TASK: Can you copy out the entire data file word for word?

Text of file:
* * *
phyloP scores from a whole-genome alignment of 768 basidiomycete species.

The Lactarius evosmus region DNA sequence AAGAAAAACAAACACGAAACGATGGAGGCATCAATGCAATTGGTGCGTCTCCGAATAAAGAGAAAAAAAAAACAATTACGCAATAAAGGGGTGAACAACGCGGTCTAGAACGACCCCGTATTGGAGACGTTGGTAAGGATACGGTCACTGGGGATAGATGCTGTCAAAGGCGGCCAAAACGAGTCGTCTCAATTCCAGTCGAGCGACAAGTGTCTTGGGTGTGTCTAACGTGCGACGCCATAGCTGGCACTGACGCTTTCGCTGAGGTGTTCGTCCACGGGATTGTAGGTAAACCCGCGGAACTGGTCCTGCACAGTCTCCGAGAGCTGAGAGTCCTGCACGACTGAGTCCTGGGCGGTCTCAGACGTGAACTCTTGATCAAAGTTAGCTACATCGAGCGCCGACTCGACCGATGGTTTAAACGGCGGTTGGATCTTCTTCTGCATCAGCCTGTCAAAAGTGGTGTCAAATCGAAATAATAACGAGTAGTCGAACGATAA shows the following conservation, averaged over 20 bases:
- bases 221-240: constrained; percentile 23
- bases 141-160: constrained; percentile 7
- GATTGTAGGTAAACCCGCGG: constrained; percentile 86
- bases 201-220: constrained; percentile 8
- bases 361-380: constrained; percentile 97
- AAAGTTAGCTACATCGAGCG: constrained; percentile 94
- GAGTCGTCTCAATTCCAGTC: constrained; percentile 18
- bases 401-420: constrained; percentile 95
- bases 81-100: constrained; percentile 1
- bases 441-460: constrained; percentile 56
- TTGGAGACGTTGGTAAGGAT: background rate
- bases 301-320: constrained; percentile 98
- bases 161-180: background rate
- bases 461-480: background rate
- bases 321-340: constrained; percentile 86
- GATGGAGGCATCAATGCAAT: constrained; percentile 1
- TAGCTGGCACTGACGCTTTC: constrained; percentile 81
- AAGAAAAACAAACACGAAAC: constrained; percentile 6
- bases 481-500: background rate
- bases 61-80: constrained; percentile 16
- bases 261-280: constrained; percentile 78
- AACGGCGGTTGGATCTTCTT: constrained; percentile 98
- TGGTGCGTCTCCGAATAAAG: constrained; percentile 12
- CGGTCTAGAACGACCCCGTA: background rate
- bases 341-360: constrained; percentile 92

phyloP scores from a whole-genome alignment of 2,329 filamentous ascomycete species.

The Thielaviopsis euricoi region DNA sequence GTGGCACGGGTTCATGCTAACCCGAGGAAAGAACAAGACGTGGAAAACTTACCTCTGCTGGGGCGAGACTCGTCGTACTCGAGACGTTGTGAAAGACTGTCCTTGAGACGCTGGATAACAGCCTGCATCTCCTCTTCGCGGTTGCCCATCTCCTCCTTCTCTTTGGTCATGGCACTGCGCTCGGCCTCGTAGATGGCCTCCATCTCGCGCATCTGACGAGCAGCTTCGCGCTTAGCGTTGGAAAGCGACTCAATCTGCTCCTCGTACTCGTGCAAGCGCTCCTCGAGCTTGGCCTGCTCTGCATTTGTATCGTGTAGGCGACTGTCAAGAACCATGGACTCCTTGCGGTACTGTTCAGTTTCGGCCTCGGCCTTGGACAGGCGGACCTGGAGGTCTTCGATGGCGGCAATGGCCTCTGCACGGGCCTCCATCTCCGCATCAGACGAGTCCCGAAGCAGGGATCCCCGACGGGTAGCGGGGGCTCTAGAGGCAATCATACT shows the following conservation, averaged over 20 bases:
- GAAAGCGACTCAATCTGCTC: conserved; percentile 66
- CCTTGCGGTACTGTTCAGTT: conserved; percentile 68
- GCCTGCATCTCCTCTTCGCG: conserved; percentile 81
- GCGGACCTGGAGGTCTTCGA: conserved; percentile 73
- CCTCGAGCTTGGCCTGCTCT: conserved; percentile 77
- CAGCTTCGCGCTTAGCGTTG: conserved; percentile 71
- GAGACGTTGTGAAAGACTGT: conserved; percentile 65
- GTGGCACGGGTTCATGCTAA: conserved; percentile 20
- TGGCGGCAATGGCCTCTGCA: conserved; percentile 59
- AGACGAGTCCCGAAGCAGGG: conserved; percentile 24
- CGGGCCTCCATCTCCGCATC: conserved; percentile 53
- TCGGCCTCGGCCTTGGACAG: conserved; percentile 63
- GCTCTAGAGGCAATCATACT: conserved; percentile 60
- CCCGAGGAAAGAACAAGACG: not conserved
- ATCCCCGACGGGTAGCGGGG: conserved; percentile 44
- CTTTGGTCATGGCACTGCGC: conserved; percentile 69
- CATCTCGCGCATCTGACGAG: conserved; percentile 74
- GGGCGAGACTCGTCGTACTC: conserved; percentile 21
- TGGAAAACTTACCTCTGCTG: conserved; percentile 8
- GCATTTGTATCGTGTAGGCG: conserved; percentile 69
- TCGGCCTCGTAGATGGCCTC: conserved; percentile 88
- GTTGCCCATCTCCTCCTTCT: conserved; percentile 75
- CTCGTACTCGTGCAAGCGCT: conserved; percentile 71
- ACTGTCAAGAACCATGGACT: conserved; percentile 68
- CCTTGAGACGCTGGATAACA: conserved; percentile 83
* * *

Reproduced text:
phyloP scores from a whole-genome alignment of 768 basidiomycete species.

The Lactarius evosmus region DNA sequence AAGAAAAACAAACACGAAACGATGGAGGCATCAATGCAATTGGTGCGTCTCCGAATAAAGAGAAAAAAAAAACAATTACGCAATAAAGGGGTGAACAACGCGGTCTAGAACGACCCCGTATTGGAGACGTTGGTAAGGATACGGTCACTGGGGATAGATGCTGTCAAAGGCGGCCAAAACGAGTCGTCTCAATTCCAGTCGAGCGACAAGTGTCTTGGGTGTGTCTAACGTGCGACGCCATAGCTGGCACTGACGCTTTCGCTGAGGTGTTCGTCCACGGGATTGTAGGTAAACCCGCGGAACTGGTCCTGCACAGTCTCCGAGAGCTGAGAGTCCTGCACGACTGAGTCCTGGGCGGTCTCAGACGTGAACTCTTGATCAAAGTTAGCTACATCGAGCGCCGACTCGACCGATGGTTTAAACGGCGGTTGGATCTTCTTCTGCATCAGCCTGTCAAAAGTGGTGTCAAATCGAAATAATAACGAGTAGTCGAACGATAA shows the following conservation, averaged over 20 bases:
- bases 221-240: constrained; percentile 23
- bases 141-160: constrained; percentile 7
- GATTGTAGGTAAACCCGCGG: constrained; percentile 86
- bases 201-220: constrained; percentile 8
- bases 361-380: constrained; percentile 97
- AAAGTTAGCTACATCGAGCG: constrained; percentile 94
- GAGTCGTCTCAATTCCAGTC: constrained; percentile 18
- bases 401-420: constrained; percentile 95
- bases 81-100: constrained; percentile 1
- bases 441-460: constrained; percentile 56
- TTGGAGACGTTGGTAAGGAT: background rate
- bases 301-320: constrained; percentile 98
- bases 161-180: background rate
- bases 461-480: background rate
- bases 321-340: constrained; percentile 86
- GATGGAGGCATCAATGCAAT: constrained; percentile 1
- TAGCTGGCACTGACGCTTTC: constrained; percentile 81
- AAGAAAAACAAACACGAAAC: constrained; percentile 6
- bases 481-500: background rate
- bases 61-80: constrained; percentile 16
- bases 261-280: constrained; percentile 78
- AACGGCGGTTGGATCTTCTT: constrained; percentile 98
- TGGTGCGTCTCCGAATAAAG: constrained; percentile 12
- CGGTCTAGAACGACCCCGTA: background rate
- bases 341-360: constrained; percentile 92

phyloP scores from a whole-genome alignment of 2,329 filamentous ascomycete species.

The Thielaviopsis euricoi region DNA sequence GTGGCACGGGTTCATGCTAACCCGAGGAAAGAACAAGACGTGGAAAACTTACCTCTGCTGGGGCGAGACTCGTCGTACTCGAGACGTTGTGAAAGACTGTCCTTGAGACGCTGGATAACAGCCTGCATCTCCTCTTCGCGGTTGCCCATCTCCTCCTTCTCTTTGGTCATGGCACTGCGCTCGGCCTCGTAGATGGCCTCCATCTCGCGCATCTGACGAGCAGCTTCGCGCTTAGCGTTGGAAAGCGACTCAATCTGCTCCTCGTACTCGTGCAAGCGCTCCTCGAGCTTGGCCTGCTCTGCATTTGTATCGTGTAGGCGACTGTCAAGAACCATGGACTCCTTGCGGTACTGTTCAGTTTCGGCCTCGGCCTTGGACAGGCGGACCTGGAGGTCTTCGATGGCGGCAATGGCCTCTGCACGGGCCTCCATCTCCGCATCAGACGAGTCCCGAAGCAGGGATCCCCGACGGGTAGCGGGGGCTCTAGAGGCAATCATACT shows the following conservation, averaged over 20 bases:
- GAAAGCGACTCAATCTGCTC: conserved; percentile 66
- CCTTGCGGTACTGTTCAGTT: conserved; percentile 68
- GCCTGCATCTCCTCTTCGCG: conserved; percentile 81
- GCGGACCTGGAGGTCTTCGA: conserved; percentile 73
- CCTCGAGCTTGGCCTGCTCT: conserved; percentile 77
- CAGCTTCGCGCTTAGCGTTG: conserved; percentile 71
- GAGACGTTGTGAAAGACTGT: conserved; percentile 65
- GTGGCACGGGTTCATGCTAA: conserved; percentile 20
- TGGCGGCAATGGCCTCTGCA: conserved; percentile 59
- AGACGAGTCCCGAAGCAGGG: conserved; percentile 24
- CGGGCCTCCATCTCCGCATC: conserved; percentile 53
- TCGGCCTCGGCCTTGGACAG: conserved; percentile 63
- GCTCTAGAGGCAATCATACT: conserved; percentile 60
- CCCGAGGAAAGAACAAGACG: not conserved
- ATCCCCGACGGGTAGCGGGG: conserved; percentile 44
- CTTTGGTCATGGCACTGCGC: conserved; percentile 69
- CATCTCGCGCATCTGACGAG: conserved; percentile 74
- GGGCGAGACTCGTCGTACTC: conserved; percentile 21
- TGGAAAACTTACCTCTGCTG: conserved; percentile 8
- GCATTTGTATCGTGTAGGCG: conserved; percentile 69
- TCGGCCTCGTAGATGGCCTC: conserved; percentile 88
- GTTGCCCATCTCCTCCTTCT: conserved; percentile 75
- CTCGTACTCGTGCAAGCGCT: conserved; percentile 71
- ACTGTCAAGAACCATGGACT: conserved; percentile 68
- CCTTGAGACGCTGGATAACA: conserved; percentile 83